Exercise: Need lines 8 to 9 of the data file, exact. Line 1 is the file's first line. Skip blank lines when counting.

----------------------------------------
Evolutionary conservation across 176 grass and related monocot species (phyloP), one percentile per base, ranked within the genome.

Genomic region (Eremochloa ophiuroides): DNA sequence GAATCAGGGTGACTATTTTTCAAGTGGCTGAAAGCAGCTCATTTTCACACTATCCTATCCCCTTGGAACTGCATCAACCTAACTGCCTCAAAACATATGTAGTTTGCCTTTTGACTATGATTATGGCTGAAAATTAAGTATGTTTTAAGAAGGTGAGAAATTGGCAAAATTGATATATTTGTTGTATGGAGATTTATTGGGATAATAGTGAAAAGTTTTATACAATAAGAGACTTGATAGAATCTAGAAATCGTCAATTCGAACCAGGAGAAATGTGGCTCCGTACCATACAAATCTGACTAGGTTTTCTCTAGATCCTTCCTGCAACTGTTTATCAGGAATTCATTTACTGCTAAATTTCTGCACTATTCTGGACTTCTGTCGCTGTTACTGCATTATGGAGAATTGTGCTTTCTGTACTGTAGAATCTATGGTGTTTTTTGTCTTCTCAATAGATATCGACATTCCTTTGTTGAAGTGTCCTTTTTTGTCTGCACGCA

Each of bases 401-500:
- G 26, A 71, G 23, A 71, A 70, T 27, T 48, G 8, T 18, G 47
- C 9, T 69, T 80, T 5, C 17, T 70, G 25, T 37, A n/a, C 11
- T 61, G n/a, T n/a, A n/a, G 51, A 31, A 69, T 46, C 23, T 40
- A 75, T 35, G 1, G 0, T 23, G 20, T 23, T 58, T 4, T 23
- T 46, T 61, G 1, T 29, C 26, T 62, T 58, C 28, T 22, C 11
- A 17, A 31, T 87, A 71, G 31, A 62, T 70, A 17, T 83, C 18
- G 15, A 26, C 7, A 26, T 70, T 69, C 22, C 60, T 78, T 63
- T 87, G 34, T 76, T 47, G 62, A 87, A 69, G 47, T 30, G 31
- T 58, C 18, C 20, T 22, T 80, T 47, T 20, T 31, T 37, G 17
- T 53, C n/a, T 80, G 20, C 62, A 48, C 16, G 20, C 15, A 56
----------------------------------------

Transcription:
- T 46, T 61, G 1, T 29, C 26, T 62, T 58, C 28, T 22, C 11
- A 17, A 31, T 87, A 71, G 31, A 62, T 70, A 17, T 83, C 18